Learning Spaces Collaboratory

04.12.16

On April 8, 2016, Principal Joe Atkins participated in the Learning Spaces Collaboratory’s 2016 Roundtable at Boston University – and presented the design of Young Harris College’s Rollins Campus Center & Miller Library. Learning Spaces Collaboratory (LSC) fosters the translation of “findings from contemporary research and practice in the field into roadmaps for shaping and assessing built environments for learning in the undergraduate setting.” Partners within the LSC, include academics, architects, leaders of national societies, and academic leaders from across the country.

In 2016, roundtables were held at Georgia Institute of Technology (March 22); Boston University (April 8); University of Washington (April 26); Loyola Marymount University (May 12); and the University of Chicago Illinois (June 2). At Boston University, participating academics and architects began by discussing their reflections on the questions posed in the architectural portfolios that were a major resource for this particular roundtable.

Initial questions included:

In creating collaborative learning spaces to engage interdisciplinary learning and research, how can the spaces bring the best intersection of “competition” and “collaboration” among disciplines and/or departments?

– Susan M. Fliss, Harvard University

How might we better integrate: i) pedagogically-informed design of instructional spaces with: ii) faculty development to take maximal advantage of state-of-the-art teaching spaces with: iii) assessment of the effectiveness of new spaces and teaching modalities?

– James V. Staros, University of Massachusetts Amherst

Participants conversed about the notion of social innovation theory, the role of the champion in making change happen – and about what a champion is and about the role of an institution to develop, nurture, and support champions. One participant noted there is a tremendous cost to a champion for encouraging innovation – especially when not everyone is in his or her corner. Participants concluded that we need to be discussing the social friction of innovating and the practical issues relating to innovating such as costs and disruptions.

For more on the LSC resources that enable this discussion, see:


Questions Driving the 2016 Roundtable at Boston University

Portfolio of Architectural Stories from the Field

On April 8, 2016, Principal Joe Atkins participated in the Learning Spaces Collaboratory’s 2016 Roundtable at Boston University – and presented the design of Young Harris College’s Rollins Campus Center & Miller Library. Learning Spaces Collaboratory (LSC) fosters the translation of “findings from contemporary research and practice in the field into roadmaps for shaping and assessing built environments for learning in the undergraduate setting.” Partners within the LSC, include academics, architects, leaders of national societies, and academic leaders from across the country.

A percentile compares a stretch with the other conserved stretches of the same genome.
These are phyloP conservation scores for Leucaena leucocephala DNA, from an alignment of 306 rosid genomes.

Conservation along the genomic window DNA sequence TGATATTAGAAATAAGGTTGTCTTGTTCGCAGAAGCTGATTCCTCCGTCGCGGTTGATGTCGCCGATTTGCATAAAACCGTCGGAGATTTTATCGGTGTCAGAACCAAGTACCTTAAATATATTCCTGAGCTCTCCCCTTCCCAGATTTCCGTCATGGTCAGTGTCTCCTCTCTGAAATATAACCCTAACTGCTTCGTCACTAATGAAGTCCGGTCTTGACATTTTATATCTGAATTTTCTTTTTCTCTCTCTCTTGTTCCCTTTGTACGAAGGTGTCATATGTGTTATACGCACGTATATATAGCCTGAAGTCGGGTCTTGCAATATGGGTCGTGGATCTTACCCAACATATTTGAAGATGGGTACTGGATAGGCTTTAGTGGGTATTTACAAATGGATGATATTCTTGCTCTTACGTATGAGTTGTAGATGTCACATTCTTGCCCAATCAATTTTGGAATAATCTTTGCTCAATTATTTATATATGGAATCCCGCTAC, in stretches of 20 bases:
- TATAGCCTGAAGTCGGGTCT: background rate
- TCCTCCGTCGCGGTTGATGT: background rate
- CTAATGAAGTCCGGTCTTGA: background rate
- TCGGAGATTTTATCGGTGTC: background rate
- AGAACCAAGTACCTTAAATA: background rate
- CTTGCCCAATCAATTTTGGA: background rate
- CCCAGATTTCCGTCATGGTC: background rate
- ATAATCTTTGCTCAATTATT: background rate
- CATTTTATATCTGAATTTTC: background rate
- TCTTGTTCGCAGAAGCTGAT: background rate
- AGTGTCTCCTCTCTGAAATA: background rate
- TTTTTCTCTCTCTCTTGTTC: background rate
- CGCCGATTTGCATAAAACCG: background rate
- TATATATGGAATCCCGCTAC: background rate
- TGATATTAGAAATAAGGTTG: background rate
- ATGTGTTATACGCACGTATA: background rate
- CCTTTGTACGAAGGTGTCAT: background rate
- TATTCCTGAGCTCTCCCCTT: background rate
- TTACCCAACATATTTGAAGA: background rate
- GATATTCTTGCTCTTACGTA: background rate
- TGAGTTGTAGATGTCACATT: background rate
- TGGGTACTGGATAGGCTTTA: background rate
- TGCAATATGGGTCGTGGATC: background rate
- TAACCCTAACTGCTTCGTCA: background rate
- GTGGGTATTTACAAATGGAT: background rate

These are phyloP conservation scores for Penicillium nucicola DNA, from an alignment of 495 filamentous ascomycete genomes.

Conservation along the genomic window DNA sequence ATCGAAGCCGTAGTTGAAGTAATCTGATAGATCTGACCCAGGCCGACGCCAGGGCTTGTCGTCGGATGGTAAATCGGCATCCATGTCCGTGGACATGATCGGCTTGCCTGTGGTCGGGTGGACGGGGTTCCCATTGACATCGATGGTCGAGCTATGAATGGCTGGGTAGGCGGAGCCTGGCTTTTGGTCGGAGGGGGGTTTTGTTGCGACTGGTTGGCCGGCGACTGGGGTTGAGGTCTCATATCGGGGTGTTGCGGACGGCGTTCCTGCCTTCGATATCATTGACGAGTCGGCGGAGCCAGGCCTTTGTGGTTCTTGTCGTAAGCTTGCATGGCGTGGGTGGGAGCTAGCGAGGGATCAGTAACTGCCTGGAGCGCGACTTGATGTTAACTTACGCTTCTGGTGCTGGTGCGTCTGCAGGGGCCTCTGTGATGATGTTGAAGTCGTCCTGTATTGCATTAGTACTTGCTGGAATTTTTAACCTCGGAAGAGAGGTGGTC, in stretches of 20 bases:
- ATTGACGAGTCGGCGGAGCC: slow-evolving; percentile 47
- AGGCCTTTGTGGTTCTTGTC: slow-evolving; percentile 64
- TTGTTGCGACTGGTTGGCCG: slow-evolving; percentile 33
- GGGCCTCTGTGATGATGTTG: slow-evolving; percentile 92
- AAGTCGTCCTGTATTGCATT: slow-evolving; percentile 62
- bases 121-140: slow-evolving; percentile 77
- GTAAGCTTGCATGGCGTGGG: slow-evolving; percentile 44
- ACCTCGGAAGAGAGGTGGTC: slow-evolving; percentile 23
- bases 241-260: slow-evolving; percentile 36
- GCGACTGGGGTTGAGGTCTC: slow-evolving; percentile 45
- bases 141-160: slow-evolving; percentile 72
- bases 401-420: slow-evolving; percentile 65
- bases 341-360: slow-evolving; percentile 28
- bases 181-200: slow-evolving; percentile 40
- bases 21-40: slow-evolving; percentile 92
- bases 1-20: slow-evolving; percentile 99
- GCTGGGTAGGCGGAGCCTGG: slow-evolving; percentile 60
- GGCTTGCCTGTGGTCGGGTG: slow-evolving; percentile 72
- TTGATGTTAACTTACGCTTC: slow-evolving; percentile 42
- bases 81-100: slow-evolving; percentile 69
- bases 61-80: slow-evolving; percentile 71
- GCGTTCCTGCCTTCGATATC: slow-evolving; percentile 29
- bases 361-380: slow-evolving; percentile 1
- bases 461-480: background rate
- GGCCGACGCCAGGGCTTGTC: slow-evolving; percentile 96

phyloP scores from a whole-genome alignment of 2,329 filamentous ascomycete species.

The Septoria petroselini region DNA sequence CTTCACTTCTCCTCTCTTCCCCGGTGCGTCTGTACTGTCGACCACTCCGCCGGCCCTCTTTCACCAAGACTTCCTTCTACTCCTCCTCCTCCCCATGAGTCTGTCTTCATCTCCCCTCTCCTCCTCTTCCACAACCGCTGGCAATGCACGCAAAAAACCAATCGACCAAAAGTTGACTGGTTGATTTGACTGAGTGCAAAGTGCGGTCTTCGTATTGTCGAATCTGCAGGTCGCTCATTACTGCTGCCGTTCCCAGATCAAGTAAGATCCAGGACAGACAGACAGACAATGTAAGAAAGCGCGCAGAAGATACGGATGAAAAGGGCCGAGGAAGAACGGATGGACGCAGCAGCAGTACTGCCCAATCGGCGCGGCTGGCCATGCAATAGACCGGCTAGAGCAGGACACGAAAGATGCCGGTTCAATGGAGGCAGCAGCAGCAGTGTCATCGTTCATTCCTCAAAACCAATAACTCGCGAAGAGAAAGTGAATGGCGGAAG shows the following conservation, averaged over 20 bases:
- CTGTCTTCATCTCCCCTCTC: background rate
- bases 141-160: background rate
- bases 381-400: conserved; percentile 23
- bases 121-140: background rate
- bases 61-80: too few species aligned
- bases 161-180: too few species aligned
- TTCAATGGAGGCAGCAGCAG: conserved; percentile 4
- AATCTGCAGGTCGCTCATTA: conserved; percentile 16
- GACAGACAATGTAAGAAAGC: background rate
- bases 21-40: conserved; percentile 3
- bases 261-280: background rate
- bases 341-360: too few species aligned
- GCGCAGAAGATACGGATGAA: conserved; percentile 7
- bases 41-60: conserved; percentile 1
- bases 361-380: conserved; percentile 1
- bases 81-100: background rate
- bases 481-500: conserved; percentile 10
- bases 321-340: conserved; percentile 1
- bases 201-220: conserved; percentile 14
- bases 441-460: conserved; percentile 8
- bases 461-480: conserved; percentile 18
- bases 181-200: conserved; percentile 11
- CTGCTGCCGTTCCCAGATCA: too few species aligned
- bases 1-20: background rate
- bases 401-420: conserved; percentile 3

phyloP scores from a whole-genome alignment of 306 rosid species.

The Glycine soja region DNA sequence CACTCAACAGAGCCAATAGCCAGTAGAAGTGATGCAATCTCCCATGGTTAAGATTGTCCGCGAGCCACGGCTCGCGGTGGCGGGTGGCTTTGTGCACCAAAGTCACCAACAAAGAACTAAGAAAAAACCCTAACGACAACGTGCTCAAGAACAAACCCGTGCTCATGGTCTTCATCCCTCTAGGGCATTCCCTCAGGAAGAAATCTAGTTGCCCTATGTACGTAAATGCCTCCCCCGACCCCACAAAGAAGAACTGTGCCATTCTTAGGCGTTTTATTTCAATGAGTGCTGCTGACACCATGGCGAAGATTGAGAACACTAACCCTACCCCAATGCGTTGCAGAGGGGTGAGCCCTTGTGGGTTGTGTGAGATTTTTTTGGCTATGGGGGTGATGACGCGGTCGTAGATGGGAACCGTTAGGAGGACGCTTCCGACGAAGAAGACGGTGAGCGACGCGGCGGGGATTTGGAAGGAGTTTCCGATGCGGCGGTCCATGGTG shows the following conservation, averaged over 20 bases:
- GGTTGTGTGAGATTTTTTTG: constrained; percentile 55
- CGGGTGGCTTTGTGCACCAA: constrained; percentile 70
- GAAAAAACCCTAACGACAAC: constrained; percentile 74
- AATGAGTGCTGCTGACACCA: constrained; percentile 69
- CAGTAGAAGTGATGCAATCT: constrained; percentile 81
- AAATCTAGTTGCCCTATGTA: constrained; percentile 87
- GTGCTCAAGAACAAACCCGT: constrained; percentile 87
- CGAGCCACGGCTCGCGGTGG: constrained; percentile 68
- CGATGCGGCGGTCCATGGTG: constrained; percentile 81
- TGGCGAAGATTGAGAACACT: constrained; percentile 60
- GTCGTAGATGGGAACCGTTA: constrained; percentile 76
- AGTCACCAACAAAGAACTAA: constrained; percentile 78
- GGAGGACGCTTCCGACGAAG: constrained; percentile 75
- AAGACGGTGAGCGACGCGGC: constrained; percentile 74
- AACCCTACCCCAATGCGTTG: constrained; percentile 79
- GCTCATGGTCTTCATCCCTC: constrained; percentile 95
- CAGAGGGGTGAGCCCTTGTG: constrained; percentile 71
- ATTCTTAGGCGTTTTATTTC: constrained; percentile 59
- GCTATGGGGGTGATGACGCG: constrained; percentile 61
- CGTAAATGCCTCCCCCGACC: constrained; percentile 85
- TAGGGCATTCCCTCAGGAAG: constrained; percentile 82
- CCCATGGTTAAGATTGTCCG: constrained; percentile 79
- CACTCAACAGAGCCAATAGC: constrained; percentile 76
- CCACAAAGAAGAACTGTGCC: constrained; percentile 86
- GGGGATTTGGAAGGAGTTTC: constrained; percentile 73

In 2016, roundtables were held at Georgia Institute of Technology (March 22); Boston University (April 8); University of Washington (April 26); Loyola Marymount University (May 12); and the University of Chicago Illinois (June 2). At Boston University, participating academics and architects began by discussing their reflections on the questions posed in the architectural portfolios that were a major resource for this particular roundtable.

Initial questions included:

In creating collaborative learning spaces to engage interdisciplinary learning and research, how can the spaces bring the best intersection of “competition” and “collaboration” among disciplines and/or departments?

– Susan M. Fliss, Harvard University

How might we better integrate: i) pedagogically-informed design of instructional spaces with: ii) faculty development to take maximal advantage of state-of-the-art teaching spaces with: iii) assessment of the effectiveness of new spaces and teaching modalities?

– James V. Staros, University of Massachusetts Amherst

Participants conversed about the notion of social innovation theory, the role of the champion in making change happen – and about what a champion is and about the role of an institution to develop, nurture, and support champions. One participant noted there is a tremendous cost to a champion for encouraging innovation – especially when not everyone is in his or her corner. Participants concluded that we need to be discussing the social friction of innovating and the practical issues relating to innovating such as costs and disruptions.

For more on the LSC resources that enable this discussion, see:


Questions Driving the 2016 Roundtable at Boston University

Portfolio of Architectural Stories from the Field